Photo of the ‘dancing Marquess’ of Anglesey (ca. 1900)

Downhill from Here

The unedifying spectacle of an unruly ruling class.

BY ANDREW STUTTAFORD

Anglophobes or egalitarians still looking for confirmation that the English aristocracy is no longer what it was may find Marcus Scriven’s Splendour & Squalor the most satisfying read since whatever it ...

Photo of Eric Hoffer laughing

Working Man Blues

Eric Hoffer: longshoreman, writer, prophet.

BY FRED SIEGEL

Not long ago Thomas Edsall told readers of the New York Times that the 2012 Obama campaign had essentially given up trying to win the support of white working-class voters. The Democrats, explained Edsall, ...

Photo of John Le Carre

Square’s Roots

As the Cold War ended, the compass went haywire.

BY JOSEPH BOTTUM

There was a time when John le Carré mattered, really mattered—back when he seemed a major talent and one of the best observers of our time: the man who had turned genre fiction into literature.

Charlize Theron as Mavis

This Way Out

An elaborate meditation on the strikingly obvious.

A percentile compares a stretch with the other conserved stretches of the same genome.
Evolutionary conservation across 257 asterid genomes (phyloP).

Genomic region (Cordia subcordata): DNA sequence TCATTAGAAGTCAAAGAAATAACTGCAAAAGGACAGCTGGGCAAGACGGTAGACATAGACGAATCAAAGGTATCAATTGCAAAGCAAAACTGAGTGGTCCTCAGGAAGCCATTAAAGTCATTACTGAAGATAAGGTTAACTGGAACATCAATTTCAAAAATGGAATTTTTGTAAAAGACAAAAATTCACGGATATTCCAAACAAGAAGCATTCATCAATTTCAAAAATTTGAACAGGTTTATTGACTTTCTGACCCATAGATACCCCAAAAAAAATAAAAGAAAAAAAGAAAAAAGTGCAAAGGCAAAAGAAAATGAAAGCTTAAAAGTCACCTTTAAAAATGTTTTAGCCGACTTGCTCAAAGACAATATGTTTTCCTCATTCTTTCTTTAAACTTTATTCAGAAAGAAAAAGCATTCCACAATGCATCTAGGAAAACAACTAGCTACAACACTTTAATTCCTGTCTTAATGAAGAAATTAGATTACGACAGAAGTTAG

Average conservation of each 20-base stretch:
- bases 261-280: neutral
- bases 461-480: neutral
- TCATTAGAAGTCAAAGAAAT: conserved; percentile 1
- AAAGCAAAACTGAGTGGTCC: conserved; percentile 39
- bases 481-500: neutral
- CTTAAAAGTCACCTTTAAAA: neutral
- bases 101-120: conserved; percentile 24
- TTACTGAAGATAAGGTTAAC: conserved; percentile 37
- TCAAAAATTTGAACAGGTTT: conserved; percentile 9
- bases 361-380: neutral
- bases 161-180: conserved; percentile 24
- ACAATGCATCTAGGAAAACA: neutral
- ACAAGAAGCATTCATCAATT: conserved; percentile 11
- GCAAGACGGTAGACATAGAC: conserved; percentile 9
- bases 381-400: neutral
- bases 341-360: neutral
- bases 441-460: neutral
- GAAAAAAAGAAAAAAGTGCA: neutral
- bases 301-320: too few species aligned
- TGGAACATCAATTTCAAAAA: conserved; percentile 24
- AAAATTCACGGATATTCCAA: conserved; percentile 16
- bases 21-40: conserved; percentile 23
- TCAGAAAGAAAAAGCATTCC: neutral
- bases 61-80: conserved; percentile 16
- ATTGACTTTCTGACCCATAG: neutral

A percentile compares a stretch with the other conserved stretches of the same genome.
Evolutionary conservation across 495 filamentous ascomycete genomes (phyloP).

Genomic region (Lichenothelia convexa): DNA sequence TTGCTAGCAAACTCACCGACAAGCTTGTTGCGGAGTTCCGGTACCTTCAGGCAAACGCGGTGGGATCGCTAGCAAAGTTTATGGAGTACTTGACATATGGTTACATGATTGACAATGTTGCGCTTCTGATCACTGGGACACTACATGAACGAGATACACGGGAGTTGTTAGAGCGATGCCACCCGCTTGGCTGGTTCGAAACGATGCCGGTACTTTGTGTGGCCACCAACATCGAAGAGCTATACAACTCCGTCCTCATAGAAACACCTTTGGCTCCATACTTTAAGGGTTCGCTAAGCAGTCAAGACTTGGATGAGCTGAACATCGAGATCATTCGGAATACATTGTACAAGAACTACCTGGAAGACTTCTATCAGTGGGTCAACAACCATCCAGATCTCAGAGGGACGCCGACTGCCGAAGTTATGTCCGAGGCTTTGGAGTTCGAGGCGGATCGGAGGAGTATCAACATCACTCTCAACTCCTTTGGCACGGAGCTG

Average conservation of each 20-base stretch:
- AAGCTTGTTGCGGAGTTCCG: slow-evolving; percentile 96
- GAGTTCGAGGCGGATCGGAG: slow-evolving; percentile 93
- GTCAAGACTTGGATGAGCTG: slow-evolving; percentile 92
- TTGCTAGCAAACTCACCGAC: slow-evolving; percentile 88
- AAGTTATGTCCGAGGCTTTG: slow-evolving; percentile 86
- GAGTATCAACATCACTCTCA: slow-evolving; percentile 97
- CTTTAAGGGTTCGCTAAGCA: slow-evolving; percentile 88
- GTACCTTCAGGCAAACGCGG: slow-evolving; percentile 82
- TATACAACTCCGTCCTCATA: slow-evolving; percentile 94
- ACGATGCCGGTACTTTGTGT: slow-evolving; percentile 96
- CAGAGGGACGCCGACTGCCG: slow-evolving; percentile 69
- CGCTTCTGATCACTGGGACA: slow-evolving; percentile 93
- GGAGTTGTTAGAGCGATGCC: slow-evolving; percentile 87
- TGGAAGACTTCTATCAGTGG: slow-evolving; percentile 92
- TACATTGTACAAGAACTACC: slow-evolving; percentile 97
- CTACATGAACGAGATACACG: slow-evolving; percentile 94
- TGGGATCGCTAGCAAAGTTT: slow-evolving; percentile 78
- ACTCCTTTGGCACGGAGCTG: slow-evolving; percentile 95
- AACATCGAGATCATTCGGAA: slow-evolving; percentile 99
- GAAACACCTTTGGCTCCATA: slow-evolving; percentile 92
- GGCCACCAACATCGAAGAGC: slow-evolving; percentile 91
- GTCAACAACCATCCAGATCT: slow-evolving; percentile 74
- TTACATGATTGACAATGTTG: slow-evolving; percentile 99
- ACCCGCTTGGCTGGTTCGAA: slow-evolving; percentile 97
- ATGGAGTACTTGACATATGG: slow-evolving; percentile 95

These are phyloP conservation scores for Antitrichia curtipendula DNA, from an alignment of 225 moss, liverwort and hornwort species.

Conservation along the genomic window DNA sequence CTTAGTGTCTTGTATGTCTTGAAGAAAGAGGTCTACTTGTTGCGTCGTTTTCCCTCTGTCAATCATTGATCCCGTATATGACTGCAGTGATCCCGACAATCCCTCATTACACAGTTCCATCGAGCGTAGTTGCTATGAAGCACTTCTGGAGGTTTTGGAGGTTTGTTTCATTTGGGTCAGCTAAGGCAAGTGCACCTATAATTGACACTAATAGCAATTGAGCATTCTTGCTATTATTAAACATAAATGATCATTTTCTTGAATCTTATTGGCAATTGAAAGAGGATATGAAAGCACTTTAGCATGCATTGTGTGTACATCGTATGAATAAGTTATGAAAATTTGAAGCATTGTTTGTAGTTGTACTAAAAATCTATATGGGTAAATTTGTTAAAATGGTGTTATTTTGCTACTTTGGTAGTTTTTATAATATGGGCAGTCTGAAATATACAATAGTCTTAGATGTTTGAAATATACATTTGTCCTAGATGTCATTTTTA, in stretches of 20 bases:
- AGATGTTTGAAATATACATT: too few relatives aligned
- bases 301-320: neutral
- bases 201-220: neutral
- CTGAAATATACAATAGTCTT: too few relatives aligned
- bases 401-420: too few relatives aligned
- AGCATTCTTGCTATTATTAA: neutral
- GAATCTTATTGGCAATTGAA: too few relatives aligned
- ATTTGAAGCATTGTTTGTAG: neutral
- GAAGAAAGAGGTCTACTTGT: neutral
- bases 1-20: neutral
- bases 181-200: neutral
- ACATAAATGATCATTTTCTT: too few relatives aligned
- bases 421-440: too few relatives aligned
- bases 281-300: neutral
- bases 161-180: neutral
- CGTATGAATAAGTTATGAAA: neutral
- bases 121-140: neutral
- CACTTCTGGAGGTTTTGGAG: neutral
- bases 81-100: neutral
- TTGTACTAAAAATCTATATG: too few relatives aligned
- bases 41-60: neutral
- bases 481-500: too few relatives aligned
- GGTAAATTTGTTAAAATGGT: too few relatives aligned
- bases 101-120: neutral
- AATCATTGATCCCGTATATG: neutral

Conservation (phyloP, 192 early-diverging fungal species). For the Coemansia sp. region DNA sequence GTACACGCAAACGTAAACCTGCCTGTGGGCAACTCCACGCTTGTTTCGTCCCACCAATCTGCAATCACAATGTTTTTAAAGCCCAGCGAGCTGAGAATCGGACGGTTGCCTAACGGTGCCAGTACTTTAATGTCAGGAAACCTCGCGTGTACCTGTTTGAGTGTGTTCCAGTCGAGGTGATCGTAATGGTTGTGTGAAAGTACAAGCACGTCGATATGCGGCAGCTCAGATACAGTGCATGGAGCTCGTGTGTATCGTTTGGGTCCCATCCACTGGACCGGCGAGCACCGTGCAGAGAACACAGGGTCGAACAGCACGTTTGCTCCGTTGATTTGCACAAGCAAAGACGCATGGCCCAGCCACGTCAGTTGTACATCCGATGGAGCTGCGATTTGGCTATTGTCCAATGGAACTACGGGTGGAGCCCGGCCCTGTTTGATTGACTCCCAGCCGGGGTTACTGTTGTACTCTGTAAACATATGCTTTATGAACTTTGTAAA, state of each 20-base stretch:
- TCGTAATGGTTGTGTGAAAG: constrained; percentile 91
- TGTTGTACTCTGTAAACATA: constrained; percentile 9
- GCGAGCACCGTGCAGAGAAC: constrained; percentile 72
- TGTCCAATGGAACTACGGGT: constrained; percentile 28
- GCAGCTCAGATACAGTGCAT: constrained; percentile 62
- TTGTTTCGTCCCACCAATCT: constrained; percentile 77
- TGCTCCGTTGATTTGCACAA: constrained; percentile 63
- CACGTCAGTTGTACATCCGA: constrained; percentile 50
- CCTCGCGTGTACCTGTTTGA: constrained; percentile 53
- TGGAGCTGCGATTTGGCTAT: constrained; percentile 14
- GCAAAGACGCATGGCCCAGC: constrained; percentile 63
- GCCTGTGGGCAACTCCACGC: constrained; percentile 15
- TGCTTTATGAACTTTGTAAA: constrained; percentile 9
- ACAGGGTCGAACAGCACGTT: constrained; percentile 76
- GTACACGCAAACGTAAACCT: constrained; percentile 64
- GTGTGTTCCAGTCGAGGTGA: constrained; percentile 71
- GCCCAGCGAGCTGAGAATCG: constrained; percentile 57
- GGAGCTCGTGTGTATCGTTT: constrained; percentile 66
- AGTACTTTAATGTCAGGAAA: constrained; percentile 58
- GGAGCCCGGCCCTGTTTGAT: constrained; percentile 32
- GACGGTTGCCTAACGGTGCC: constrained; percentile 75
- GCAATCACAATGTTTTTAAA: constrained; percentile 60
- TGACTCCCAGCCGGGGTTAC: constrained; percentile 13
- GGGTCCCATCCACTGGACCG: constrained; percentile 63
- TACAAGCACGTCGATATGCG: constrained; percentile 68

BY JOHN PODHORETZ

The word “slight” could have been invented to describe Young Adult, the new collaboration from the director and screenwriter of ...

CASUAL

Render Unto Caesars

Victorino Matus, sybarite

BY VICTORINO MATUS

Cartoon of a man getting a facial

Las Vegas
"This is, like, your third eye,” my massage therapist told me as she dripped a mango-based oil onto my forehead, letting it trickle back through my hair, before she worked her fingers firmly over my scalp. The lights were dimmed and a sensual native beat was emanating softly from the speakers. My hands and feet, meanwhile, were lathered in warm coconut milk and wrapped in towels bearing hot stones.

It was a relaxing feeling, don’t get me wrong. But it seemed a bit unmanly. After all, I was a man with mango oil in my hair (not to mention those hot stones). Of course, it was entirely my doing—I had casually mentioned to Caesars Palace public relations I was interested in writing about spa culture and, thanks to their generosity, received a complimentary pass to the hotel’s ...

SCRAPBOOK

Damned Lies and ‘Fact Checking’ (cont.)

Cartoon of boxing match between an elephant and a donkey

It was just two issues ago that The Weekly Standard published Mark Hemingway’s devastating brief against media “fact checkers” and their systematic bias against the right (“Lies, Damned Lies, and ‘Fact Checking,’ ” December 19, 2011). But Fortuna is a capricious sprite, and The Scrapbook awoke last week to find the left spitting nails about PolitiFact, the influential column produced by the St. Petersburg Times. For its “Lie of the Year,” PolitiFact selected Democrats’ claim that Rep. Paul Ryan’s budget​—​passed by the House GOP earlier this year​—​would “end Medicare.” 

Practically the entire liberal wonkery cried foul, ...

PARODY